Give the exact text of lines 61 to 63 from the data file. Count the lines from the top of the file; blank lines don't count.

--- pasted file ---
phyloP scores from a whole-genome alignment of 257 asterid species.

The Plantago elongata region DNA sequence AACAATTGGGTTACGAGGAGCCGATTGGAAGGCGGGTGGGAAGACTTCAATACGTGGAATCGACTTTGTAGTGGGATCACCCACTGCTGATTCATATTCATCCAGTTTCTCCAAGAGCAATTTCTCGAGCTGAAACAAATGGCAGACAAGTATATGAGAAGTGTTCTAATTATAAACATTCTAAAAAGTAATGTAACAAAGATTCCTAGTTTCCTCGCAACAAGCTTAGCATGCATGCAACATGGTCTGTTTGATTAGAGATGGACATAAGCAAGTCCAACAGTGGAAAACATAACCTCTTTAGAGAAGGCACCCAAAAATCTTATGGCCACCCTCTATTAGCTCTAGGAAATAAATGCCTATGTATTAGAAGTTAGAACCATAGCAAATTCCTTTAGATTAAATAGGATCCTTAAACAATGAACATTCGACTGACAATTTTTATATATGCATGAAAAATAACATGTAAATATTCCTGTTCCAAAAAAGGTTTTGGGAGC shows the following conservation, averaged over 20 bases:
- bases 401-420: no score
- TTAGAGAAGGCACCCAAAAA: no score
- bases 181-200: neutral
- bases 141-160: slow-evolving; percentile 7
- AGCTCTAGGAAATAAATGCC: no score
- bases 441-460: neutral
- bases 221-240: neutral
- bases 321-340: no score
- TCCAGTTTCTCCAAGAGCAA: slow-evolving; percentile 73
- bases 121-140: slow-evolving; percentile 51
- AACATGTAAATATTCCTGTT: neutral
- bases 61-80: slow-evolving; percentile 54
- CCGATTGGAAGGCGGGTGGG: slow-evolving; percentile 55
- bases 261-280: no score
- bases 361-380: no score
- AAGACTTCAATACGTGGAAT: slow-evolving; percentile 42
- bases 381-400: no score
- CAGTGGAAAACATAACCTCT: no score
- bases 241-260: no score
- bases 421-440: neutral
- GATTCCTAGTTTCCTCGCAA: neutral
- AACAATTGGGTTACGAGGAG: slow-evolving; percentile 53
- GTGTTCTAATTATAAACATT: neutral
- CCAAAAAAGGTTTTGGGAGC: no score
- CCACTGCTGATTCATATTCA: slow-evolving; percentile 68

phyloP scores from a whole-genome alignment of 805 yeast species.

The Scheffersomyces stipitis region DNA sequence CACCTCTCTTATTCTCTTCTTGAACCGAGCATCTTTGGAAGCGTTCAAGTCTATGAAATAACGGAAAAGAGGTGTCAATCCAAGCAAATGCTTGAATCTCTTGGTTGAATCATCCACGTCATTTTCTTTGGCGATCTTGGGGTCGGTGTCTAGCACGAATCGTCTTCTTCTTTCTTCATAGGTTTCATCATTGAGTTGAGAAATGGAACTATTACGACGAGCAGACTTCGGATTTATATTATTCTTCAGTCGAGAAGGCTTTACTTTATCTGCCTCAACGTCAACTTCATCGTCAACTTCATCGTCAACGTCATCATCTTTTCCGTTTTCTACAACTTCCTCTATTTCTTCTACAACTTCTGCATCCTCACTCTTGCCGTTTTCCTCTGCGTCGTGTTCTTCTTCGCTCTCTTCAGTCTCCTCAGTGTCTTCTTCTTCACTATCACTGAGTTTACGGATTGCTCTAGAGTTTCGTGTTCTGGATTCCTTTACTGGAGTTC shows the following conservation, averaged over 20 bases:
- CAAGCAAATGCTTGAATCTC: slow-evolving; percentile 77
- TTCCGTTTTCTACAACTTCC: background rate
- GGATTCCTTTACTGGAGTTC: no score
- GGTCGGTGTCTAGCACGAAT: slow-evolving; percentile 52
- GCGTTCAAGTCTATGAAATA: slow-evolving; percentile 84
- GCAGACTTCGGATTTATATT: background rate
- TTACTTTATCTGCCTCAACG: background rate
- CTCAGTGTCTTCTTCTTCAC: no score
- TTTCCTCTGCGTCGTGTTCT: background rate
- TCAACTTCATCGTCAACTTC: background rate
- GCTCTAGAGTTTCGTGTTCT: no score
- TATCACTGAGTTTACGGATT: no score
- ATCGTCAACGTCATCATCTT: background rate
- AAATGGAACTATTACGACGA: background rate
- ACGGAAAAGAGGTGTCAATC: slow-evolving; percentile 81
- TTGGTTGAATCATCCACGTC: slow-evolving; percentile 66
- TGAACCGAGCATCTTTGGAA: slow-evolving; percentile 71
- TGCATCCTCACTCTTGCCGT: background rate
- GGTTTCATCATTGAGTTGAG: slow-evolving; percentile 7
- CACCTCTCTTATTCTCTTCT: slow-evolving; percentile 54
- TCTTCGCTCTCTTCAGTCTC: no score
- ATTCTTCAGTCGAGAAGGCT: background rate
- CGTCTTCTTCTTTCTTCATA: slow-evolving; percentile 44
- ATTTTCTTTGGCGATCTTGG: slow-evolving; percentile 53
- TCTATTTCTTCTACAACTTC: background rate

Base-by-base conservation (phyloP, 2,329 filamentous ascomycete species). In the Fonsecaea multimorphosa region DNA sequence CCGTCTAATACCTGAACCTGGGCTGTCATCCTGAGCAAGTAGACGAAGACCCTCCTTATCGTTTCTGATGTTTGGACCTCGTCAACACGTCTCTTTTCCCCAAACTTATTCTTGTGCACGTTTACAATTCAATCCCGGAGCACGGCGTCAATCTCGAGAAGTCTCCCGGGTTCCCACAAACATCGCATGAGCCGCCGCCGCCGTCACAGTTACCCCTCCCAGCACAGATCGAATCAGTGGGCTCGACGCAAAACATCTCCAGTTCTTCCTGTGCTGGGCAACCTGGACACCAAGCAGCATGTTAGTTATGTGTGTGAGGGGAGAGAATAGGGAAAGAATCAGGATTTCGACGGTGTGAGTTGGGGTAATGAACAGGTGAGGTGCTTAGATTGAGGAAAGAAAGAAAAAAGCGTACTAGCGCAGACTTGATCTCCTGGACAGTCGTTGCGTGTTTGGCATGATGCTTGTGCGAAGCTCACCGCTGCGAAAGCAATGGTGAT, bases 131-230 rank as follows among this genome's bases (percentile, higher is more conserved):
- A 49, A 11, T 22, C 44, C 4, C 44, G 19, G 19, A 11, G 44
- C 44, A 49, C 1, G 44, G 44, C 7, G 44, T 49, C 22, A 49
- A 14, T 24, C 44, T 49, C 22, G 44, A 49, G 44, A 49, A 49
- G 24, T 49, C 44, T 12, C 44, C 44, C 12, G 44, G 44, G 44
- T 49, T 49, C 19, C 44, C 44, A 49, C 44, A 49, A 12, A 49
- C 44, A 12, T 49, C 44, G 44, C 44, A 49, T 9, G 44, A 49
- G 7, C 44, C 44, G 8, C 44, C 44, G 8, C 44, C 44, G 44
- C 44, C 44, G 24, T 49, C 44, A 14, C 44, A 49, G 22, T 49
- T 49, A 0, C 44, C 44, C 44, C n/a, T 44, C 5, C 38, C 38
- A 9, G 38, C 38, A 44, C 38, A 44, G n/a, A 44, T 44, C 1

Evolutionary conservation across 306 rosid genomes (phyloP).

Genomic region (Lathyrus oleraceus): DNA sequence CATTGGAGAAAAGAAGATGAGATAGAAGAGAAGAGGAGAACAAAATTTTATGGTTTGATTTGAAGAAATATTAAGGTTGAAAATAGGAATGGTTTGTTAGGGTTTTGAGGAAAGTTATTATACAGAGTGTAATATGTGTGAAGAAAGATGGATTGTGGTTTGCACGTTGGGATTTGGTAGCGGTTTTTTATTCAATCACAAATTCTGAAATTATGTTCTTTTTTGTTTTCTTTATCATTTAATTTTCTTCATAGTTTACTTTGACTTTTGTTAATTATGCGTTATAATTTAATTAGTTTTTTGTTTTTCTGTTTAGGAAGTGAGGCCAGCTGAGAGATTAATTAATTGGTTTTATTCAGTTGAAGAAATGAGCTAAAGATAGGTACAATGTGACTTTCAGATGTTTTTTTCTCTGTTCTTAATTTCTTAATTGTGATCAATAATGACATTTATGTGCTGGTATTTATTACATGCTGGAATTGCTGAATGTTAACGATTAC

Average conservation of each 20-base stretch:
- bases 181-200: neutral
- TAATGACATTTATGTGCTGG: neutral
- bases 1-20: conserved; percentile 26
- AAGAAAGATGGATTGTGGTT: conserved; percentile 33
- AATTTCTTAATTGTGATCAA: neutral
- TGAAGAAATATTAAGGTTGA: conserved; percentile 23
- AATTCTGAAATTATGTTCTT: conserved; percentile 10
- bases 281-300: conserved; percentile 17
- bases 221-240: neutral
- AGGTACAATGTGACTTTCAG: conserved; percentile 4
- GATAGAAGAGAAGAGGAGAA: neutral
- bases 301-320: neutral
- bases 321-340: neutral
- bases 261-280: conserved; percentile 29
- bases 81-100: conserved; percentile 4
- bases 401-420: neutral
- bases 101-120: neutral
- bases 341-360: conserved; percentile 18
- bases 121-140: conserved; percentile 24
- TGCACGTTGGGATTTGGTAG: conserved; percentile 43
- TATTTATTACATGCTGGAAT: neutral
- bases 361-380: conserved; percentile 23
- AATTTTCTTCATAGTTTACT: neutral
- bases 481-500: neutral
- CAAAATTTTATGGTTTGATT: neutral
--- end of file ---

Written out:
- C 44, A 12, T 49, C 44, G 44, C 44, A 49, T 9, G 44, A 49
- G 7, C 44, C 44, G 8, C 44, C 44, G 8, C 44, C 44, G 44
- C 44, C 44, G 24, T 49, C 44, A 14, C 44, A 49, G 22, T 49